DSM’s new protective Delvo®Guard cultures reduce food waste in dairy
Consumers are reading labels more carefully than ever, seeking natural and easily recognizable ingredients. Using DelvoGuard protective cultures helps dairy producers meet these consumer demands as no additional labeling is needed.
The patent-pending DelvoGuard cultures are based on Lactobacillus rhamnosus and Lactobacillus sakei strains. Building on the traditional principles of fermentation, DSM’s food scientists have harnessed these strains to develop a unique solution that provide synergistic effects against yeast and mold in two ways: by the production of various inhibitory compounds and through competitive exclusion. This enables a longer shelf-life and supports producers in expanding their geographical markets and developing innovative product concepts, without concerns about fungal spoilage.
“Food & beverage producers including dairy go to great lengths to boost efficiency and minimize waste throughout the production and distribution of their products, as do retailers at the point of sale. Studies show that a considerable level of waste occurs after the moment of purchase; in developed markets like North America and Europe, this phase accounts for as much as half of all dairy food waste1” explains Gregory Kesel, director of the Cultures business at DSM Food Specialties. “Enabling dairy companies to ensure that their products stay in perfect condition for days or even weeks longer helps their brands and business — and helps consumers to reduce the amount of food that gets thrown away because of spoilage, instead of being eaten and enjoyed.”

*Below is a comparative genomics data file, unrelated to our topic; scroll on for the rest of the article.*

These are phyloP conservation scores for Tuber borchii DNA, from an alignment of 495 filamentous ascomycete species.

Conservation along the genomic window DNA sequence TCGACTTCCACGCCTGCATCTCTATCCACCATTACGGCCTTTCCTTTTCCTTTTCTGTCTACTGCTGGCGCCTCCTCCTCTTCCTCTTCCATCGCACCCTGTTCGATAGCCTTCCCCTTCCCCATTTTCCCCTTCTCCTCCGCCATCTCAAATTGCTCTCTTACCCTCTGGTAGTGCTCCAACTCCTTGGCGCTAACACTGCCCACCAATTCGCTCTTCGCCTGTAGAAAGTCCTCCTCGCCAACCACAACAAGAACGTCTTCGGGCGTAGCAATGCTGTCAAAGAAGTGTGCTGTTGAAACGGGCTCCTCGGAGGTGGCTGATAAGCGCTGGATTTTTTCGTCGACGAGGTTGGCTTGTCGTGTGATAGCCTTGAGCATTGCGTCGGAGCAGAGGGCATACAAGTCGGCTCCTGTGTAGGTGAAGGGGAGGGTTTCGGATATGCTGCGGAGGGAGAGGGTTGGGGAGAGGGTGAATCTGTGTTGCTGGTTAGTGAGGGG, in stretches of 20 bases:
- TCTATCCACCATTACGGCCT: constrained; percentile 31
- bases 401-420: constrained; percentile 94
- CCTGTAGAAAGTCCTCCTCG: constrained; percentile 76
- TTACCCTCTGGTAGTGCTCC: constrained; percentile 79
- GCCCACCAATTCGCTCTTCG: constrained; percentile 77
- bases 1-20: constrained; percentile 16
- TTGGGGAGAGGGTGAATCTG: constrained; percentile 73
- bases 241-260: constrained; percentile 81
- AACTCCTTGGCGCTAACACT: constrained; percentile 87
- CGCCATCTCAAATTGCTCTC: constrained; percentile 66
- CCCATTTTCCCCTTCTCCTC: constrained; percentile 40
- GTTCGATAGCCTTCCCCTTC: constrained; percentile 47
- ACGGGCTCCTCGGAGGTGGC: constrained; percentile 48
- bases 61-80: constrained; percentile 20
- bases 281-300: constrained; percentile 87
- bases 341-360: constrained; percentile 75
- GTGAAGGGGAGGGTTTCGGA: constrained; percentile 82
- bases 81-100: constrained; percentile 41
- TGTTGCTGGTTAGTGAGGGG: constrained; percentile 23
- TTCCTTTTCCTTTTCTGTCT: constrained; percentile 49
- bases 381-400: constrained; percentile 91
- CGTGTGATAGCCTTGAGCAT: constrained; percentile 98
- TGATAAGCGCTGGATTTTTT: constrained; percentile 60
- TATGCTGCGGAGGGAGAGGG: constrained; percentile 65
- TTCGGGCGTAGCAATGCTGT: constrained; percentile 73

DSM continues to invest in expanding the body of scientific knowledge and in widening its range of cultures, natural food protection solutions and enzymes for the dairy industry. The company produces a broad portfolio of dairy solutions, from cow to consumer, aiming to help make diets healthier, more nutritious and more sustainable, enabling better food for everyone.
1) Global food losses and food waste, FAO, 2011